Review and State-of-the-Art Survey
The exhibitions of Flemish Baroque sculpture and decorative arts associated with the 400th anniversary of Rubens’s birth in 1977 marked a welcome resurgence of interest in the area, which, it was hoped, would encourage new research in a field that has seen little activity during the past half century (De beeldhouwkunst in de eeuw van Rubens in de Zuidelijke Nederlanden en de prinsbisdom Luik. Museum voor Oude Kunst, Brussels, July 15 – October 2, 1977; Kunstwerken uit de eeuw van Rubens in Antwerpse kerken en kloosters, Sint-Jacobskerk, Antwerp, April 29 – September 18, 1977). Some twenty years later these expectations have been fulfilled in the exhibition and catalogue that marked the anniversary of the death of Lucas Faydherbe (1617-1697), a Mechelen architect, sculptor and painter whose life and career are summarized in Sandra Van Riet’s introductory essay, “Lucas Faydherbe (1617-1697). ‘Constich Beldt-Snijder van Mechelen’.” The richness and diversity of Faydherbe’s oeuvre provides both challenges and opportunities for the scholar. Primarily associated by many with Rubens, whose workshop he directed during the later years of the master’s life, Faydherbe was not only a painter, but also a printmaker, sculptor and architect.
Faydherbe’s career as a sculptor is developed by Van Riet and Iris Kockelbergh in an essay that presents significant new archival material: it includes a survey of his monumental and small-scale works (including the statue of the Mater Dolorosa included in the program of Rubens’s funerary chapel in Sint-Jacobs, Antwerp); programs for funerary monuments and commemorative memorials; altarpieces; terracottas; and ivories. Of considerable interest are the summaries of the careers and oeuvres of Faydherbe’s contemporaries (Jacques Voorspoel, Rombout Pauwels and Jan van der Steen), and students (Jean van Delen, Nicolaas van der Veken, Frans Boeckstuyns, Frans Langhemans), which for the most part go considerably beyond the biographical sketches presented in De beeldhouwkunst in de eeuw van Rubens (Brussels 1977). Together with the essay by Jaak Jansen, a contributor to the Brussels exhibition catalogue, on Faydherbe’s predecessors (his father, Hendrik Faydherbe; stepfather, Maximiliaan Labbé; uncle Antoon Faydherbe; and aunt, Maria Faydherbe), these artists establish Mechelen as an important sculpture centre during the seventeenth century. Van Riet’s and Kockelsbergh’s essay is placed in perspective by Hans Vlieghe’s preceding overview (“Oude en Nieuwe functies, oude en nieuwe vormen: beeldhouwwerk in Faydherbes tijd”) of the formal and iconographic changes in Flemish sculpture during the period of Faydherbe’s career.
Faydherbe’s lesser-known role as an architect is considered in an essay (by Krista De Jonge, Annemie De Vos, Linda Van Langendonck, and Van Riet, with assistance from Johan Grootaers and Stéphanie Hergurth) which also surveys his role as a designer and sculptor of altars (whose diversity is indicated not only in the excellent photographs of these works in situ, but also in the “footprints” in the useful diagram on p. 114). These projects culminate in Faydherbe’s last and grandest undertaking _ the high altar for St. Rombouts-kathedral in Mechelen, whose program also included his own monument for Andreas Cruesen together with three other memorials. From his earliest architectural projects in Mechelen (The Begijnhofkerk), Brussels (the Sint-Ursulakapel, the mausoleum of the Thurn and Taxis family in Onze-Lieve-Vrouw ten Zavel) and Leuven (as consultant on structural problems in the crossing of Sint-Michaelskerk), Faydherbe devoted his later years to two projects in Mechelen, those of the former Norbertine church of Onze-Lieve-Vrouw van Leliëndaal (completed 1670), and Onze-Lieve-Vrouw van Hanswijk te Mechelen (completed 1681), which included designs for the reliefs mounted beneath the cupola. The essays are followed by a catalogue, a useful chronology (arranged according to medium), a bibliography which together with the sources cited in the notes at the end of each essay, provide what is probably the most up-to-date bibliography on Flemish Baroque sculpture, and an index. The numerous photographs, black and white as well as colour, are of high quality, and are often printed in a larger format.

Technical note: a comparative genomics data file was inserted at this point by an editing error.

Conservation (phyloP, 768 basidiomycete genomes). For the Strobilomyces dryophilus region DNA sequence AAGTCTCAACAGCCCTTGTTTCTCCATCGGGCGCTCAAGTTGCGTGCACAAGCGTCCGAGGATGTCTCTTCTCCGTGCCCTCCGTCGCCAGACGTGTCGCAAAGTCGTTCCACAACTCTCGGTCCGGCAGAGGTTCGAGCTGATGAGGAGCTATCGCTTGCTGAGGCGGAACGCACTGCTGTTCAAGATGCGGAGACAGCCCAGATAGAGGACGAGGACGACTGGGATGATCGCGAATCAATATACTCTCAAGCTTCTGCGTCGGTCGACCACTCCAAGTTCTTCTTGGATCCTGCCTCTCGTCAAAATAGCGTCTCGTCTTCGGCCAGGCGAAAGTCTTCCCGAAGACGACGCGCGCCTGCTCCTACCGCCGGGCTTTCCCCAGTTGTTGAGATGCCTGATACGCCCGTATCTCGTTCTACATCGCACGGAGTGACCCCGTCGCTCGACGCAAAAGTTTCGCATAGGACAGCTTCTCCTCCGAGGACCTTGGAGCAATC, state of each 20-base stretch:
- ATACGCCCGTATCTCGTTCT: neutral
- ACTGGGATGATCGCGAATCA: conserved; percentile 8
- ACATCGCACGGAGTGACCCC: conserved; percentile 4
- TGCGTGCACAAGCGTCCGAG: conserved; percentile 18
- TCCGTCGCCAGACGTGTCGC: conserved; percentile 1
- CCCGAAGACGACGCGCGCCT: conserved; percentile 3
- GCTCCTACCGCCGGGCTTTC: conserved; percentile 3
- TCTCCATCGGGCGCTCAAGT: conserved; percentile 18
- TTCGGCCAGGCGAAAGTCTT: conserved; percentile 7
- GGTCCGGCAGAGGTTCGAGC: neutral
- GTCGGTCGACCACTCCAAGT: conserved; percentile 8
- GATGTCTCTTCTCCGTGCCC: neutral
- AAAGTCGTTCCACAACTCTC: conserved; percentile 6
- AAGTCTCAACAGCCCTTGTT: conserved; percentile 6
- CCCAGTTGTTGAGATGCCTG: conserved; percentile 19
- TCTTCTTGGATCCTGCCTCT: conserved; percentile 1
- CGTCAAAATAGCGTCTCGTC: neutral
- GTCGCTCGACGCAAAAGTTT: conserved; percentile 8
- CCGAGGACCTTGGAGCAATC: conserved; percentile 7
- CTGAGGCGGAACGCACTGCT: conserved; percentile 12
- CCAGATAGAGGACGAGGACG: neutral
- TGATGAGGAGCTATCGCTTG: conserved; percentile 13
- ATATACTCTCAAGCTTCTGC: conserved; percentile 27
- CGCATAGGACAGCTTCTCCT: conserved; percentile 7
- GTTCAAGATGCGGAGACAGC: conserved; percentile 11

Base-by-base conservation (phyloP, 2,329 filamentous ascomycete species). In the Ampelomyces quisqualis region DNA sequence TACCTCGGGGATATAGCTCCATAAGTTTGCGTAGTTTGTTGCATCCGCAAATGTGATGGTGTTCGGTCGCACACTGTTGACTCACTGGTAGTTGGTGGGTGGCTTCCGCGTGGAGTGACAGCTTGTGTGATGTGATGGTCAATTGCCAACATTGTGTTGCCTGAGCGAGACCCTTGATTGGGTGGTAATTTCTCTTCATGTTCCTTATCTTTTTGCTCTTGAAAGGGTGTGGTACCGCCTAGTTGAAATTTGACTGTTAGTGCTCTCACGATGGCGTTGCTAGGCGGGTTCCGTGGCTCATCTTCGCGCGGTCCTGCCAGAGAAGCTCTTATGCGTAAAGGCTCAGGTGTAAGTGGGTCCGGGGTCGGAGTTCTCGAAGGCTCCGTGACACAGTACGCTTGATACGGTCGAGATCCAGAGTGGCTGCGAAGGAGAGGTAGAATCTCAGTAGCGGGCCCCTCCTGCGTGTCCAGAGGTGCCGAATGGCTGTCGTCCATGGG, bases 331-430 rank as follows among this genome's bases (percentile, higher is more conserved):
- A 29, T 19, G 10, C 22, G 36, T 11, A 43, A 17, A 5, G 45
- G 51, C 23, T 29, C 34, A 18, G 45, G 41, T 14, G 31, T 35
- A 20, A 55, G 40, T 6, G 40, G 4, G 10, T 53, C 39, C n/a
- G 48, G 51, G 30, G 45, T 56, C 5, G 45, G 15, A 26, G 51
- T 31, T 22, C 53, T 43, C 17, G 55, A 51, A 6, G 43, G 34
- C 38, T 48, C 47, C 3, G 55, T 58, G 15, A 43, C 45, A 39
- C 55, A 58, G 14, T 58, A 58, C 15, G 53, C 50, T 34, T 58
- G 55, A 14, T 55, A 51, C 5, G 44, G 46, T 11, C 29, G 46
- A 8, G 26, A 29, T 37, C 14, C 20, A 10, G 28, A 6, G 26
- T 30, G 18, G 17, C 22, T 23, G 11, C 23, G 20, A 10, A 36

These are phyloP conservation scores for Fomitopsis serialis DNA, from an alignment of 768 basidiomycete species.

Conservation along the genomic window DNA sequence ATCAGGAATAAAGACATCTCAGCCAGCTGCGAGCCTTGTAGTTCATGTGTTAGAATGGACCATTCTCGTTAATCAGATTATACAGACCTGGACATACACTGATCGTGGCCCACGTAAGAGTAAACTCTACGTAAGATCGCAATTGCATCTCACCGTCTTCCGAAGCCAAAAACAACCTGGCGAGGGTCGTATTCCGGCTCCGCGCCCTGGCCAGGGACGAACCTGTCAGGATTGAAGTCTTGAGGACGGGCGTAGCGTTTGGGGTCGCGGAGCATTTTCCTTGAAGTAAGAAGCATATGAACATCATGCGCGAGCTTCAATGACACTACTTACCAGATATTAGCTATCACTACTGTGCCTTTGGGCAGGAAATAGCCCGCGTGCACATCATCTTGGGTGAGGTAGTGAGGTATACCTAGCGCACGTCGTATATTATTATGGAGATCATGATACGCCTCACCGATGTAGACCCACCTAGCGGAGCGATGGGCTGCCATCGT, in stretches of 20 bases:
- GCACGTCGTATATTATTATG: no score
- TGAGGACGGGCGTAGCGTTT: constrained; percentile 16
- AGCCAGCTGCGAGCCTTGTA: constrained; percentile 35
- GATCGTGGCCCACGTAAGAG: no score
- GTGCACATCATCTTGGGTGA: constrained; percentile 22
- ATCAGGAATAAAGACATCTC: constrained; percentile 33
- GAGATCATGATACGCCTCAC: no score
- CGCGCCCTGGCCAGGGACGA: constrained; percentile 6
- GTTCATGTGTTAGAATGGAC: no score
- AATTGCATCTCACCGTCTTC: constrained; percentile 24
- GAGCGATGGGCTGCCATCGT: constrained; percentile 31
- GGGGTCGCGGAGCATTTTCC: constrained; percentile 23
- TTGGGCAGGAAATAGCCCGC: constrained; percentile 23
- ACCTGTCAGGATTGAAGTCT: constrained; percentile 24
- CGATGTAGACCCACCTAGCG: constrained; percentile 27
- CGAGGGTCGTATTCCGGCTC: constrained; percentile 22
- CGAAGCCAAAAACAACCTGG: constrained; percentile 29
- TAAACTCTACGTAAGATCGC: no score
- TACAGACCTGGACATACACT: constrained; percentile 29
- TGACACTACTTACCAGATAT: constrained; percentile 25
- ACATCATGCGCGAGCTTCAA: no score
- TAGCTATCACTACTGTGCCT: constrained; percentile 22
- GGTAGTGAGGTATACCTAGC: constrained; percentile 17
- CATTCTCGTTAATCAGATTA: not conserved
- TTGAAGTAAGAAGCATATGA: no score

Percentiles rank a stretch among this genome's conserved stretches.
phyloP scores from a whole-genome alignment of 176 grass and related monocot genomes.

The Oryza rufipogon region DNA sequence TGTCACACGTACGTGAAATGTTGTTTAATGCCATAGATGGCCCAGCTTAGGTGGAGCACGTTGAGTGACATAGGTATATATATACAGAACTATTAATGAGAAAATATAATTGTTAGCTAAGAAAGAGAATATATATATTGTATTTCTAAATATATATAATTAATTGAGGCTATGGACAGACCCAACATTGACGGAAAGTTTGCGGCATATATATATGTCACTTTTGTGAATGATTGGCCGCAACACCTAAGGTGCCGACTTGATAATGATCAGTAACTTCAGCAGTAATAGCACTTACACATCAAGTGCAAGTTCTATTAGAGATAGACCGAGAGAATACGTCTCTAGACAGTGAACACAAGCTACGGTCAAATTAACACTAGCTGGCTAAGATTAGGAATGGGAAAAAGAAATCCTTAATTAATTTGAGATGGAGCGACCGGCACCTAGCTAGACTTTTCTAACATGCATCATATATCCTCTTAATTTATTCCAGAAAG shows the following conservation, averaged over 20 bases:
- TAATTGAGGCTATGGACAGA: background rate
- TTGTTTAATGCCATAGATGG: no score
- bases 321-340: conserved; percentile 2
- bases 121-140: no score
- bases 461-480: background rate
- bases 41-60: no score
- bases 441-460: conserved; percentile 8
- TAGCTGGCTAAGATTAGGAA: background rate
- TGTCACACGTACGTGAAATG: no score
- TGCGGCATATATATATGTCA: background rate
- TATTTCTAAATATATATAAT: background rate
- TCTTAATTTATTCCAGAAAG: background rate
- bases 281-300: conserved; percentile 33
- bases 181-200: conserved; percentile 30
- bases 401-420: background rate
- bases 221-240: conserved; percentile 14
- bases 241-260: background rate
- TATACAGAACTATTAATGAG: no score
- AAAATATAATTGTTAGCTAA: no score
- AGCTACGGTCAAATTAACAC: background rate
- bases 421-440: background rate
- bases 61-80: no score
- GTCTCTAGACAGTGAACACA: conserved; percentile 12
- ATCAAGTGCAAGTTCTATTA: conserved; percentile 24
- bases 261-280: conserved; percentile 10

With this project, and those in line to follow, the K. U. Leuven has become the recognized centre for the study of Flemish Baroque sculpture. Van Riet, who has authored or co-authored several of the essays under review here, is currently writing a dissertation (mentor: Katlijne Van der Stighelen) on the iconography of the Post-Tridentine Flemish pulpit. She is also working on articles which consider the lost choir screen of Sint-Rombouts Cathedral in Mechelen, and the sculpture and furniture of the St. Laurentius Church in Lokeren. Another doctoral student, Valerie Herremans, is working under the direction of Guy Delmarcel on the Post-Tridentine iconography of church furniture commissioned for the Norbertine Order, a subject which also figures in Barbara Haeger’s research on St. Michael’s Abby in Antwerp. Herremans also has a forthcoming article in the Handelingen van de Koninklijk Kring voor Oudheidkunde van Mechelen on the Mechelen sculptor Pieter Valckx, the subject of her master’s thesis. Other recent master’s theses at Leuven, written under the guidance of Delmarcel, include Serge Landuyt, on the funeral sculpture of Artus Quellien the Younger (accepted 1998); and Katrijn de Boeck, on Theodoor Verhaegen (in progress).
HNA members might also want take note of the symposium held in Brussels (KMKG/MRAH) on February 25 of this year on Flemish Baroque sculpture in which Jansen, Van Riet, and Herremans presented papers, and Vlieghe chaired a roundtable discussion. Exhibitions in this area include 17th- and 18th-Century Terracottas. The Charles Van Herck Collection (see above).